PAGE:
Keller was the first deaf and blind person in America to graduate from college, and she later became a prolific author of many books and articles on a variety of social and political topics. Most importantly, Keller became a world-famous advocate for people with disabilities. The 1962 film The Miracle Worker inspired millions of people with its story of Keller’s triumph over disability and Sullivan’s selfless devotion to helping Keller fulfill her vast potential.

“Helen Keller was a fighter,” said Keller’s grandniece, Keller Thompson-Johnson. “She didn’t hide from her problems. She knew that to become a better person and to show other people that they too could overcome their disabilities, she had to be a fighter herself.”  During her lifetime, Helen Keller was consistently ranked near the top of almost every Most Admired list.  In addition, Anne Sullivan deservedly acquired the reputation as a legendary teacher.  Keller and Sullivan are forever linked as heroes who brought out the best in each other.

Below is a rare clip of Anne Sullivan explaining how she taught language skills to Helen Keller.

8 Responses to “The Heroic Companionship of Helen Keller and Anne Sullivan”


  • The story of Helen Keller is often well known and taught to students at a very young age. She is an inspiration to us all not only for her sheer willpower to never give up when faced with near impossible tasks but her desire to accomplish all her goals in life, never letting her disabilities hold her back. While Helen Keller is considered a role model and hero for many around the world, her teacher, Anne Sullivan, is often overlooked but still deserves the title of a hero nonetheless. It takes a special person to be able to have the patience, understanding, and temperament to deal with a person as troubled as Helen was early in her life. Though, refusing to give up, Sullivan stuck with Helen through her entire life. Her actions truly exhibit those of a hero and she should forever be remembered for them.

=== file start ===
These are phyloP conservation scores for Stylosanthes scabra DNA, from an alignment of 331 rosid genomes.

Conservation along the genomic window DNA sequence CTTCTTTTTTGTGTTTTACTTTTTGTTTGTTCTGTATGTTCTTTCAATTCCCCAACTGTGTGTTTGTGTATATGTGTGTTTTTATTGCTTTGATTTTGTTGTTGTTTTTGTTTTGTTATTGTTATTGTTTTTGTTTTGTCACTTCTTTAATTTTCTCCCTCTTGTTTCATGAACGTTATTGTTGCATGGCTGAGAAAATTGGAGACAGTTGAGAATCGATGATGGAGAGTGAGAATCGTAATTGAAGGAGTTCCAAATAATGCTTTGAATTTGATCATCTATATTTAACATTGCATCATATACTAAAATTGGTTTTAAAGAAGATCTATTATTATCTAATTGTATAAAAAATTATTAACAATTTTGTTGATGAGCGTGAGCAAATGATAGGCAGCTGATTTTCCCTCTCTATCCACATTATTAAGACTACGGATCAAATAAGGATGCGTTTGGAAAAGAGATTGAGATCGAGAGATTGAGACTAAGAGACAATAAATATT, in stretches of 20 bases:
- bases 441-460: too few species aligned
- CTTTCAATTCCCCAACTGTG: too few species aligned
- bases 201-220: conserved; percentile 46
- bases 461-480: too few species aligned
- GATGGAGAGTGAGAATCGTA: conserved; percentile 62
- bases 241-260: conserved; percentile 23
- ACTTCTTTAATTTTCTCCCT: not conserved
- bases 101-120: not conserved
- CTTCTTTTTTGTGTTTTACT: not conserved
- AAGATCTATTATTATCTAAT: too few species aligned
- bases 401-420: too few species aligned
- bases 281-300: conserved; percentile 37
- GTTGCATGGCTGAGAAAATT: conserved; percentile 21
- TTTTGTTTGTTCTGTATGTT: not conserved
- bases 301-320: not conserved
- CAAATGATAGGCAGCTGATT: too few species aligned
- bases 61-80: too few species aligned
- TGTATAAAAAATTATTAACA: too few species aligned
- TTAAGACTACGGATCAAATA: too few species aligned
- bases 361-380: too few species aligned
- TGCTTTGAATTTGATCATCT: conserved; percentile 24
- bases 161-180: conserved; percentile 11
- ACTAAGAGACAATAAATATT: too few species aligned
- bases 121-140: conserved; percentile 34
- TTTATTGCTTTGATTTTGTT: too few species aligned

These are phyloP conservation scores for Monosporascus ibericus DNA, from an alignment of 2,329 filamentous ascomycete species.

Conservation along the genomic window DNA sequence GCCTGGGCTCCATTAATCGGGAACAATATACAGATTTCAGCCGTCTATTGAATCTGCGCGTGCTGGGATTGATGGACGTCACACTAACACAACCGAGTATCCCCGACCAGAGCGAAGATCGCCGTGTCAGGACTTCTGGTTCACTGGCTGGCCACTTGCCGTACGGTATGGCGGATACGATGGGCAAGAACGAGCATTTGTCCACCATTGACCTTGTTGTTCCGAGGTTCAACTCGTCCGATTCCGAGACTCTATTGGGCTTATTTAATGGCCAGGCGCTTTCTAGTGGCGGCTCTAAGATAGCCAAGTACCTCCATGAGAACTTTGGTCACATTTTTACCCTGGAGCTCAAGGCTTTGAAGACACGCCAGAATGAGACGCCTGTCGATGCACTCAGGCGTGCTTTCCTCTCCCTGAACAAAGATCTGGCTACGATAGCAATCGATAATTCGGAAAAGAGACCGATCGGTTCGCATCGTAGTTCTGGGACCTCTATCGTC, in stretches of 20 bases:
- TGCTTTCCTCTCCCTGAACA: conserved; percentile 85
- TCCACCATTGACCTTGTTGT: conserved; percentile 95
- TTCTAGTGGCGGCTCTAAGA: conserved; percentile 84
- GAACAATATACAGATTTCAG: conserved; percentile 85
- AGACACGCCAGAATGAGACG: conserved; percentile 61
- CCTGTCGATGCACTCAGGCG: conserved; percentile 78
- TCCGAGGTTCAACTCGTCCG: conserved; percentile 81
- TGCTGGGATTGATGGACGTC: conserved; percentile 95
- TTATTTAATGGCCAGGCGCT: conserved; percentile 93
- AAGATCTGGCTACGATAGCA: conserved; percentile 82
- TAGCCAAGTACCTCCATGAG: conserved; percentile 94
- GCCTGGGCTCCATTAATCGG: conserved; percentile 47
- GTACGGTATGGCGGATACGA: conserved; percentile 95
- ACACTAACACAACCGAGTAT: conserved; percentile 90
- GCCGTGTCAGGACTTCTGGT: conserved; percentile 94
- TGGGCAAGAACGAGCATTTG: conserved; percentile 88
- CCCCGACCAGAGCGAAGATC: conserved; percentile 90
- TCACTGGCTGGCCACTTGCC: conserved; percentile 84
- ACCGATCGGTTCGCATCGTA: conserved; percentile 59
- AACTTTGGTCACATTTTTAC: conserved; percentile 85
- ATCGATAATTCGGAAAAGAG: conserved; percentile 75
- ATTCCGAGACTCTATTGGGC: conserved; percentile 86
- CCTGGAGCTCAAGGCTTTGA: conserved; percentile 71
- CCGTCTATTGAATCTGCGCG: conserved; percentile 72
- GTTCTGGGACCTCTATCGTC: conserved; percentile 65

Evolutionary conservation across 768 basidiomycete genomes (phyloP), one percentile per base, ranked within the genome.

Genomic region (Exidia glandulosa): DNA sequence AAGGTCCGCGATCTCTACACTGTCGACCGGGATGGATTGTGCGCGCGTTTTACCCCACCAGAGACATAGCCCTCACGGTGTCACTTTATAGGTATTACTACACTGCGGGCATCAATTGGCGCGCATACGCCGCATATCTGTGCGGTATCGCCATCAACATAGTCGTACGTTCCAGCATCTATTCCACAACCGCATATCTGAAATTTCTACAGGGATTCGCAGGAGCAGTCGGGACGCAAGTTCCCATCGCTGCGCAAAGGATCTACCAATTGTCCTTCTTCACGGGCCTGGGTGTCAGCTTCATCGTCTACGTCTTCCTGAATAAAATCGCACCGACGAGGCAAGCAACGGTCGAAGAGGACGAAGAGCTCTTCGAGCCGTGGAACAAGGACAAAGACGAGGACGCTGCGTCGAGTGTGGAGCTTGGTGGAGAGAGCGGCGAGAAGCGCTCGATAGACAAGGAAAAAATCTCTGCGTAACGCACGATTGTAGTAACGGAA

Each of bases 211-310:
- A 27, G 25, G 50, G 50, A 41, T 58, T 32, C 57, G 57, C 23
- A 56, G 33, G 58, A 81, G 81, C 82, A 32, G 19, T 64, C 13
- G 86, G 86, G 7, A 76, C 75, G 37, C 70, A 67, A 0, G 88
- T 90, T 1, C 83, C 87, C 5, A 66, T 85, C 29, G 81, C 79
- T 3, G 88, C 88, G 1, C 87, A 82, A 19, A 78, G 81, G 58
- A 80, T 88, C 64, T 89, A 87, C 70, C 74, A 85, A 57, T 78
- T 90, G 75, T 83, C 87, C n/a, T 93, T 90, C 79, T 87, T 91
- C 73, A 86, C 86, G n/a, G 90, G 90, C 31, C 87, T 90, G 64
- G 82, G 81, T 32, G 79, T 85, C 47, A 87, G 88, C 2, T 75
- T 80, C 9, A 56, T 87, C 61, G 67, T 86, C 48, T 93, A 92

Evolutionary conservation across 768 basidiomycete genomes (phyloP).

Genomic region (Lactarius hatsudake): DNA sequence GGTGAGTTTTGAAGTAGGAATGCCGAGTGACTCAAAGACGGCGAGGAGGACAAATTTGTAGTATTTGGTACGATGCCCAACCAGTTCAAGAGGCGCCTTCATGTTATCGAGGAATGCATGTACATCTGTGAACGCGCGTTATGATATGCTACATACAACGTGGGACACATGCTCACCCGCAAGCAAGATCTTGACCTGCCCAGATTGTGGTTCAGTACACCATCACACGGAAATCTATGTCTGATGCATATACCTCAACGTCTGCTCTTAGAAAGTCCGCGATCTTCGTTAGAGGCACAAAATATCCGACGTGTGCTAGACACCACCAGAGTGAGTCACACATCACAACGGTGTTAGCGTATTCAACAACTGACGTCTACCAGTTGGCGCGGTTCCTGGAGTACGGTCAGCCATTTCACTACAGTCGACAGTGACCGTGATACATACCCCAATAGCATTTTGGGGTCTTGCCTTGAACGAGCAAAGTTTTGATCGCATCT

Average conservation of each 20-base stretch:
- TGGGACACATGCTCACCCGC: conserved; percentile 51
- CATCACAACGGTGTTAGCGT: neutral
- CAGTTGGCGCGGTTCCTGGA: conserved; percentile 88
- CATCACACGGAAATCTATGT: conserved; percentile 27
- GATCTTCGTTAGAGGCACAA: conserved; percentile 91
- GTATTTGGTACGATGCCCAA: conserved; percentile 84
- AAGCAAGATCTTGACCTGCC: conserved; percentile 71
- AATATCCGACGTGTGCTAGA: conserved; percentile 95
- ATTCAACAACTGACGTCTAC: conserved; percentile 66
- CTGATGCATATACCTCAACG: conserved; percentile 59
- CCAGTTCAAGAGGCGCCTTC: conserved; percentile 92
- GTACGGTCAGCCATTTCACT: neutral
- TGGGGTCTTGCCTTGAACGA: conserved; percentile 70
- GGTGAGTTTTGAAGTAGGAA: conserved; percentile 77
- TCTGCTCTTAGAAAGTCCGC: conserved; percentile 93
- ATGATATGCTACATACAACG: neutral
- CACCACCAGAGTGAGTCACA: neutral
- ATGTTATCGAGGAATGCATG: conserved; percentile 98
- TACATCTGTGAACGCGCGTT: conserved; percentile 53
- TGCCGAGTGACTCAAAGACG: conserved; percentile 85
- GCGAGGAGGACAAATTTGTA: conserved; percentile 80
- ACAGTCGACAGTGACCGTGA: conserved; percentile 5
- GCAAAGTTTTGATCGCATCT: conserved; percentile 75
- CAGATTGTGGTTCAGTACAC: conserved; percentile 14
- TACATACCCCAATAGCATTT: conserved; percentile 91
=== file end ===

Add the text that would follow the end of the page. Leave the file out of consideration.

• These are truly inspiring stories where one needs the other to live a more positive life. Because of these examples, I think it’s important to not give up on people.

  • The ramifications of the breakthroughs made by Helen Keller and Anne Sullivan cannot be overestimated. It would be impossible to count the number of Human minds rescued from oblivion by the techniques they created and developed, and by the singular change in societal attitudes toward the disabled that they engendered. They present us with yet another example that the power of the Human spirit can overcome anything. 8)

  • I think that patience and compassion are two of the most admirable traits of a hero. I cannot even imagine what life would be like if I could not see or hear anything – abilities I certainly take for granted. For someone to patiently and lovingly take on the challenge of teaching someone such as Keller to speak and comprehend language is extremely heroic to me. I also have to think that whoever interacted with Keller could easily mock her in her very presence. She could not see any ugly faces directed at her, and definitely couldn’t hear laughing or whispering behind her back. I’m sure many people did. But hearing Sullivan’s story, and watching the video of her and Keller interacting made it clear that she genuinely cared for Keller, and that is more than heroic to me.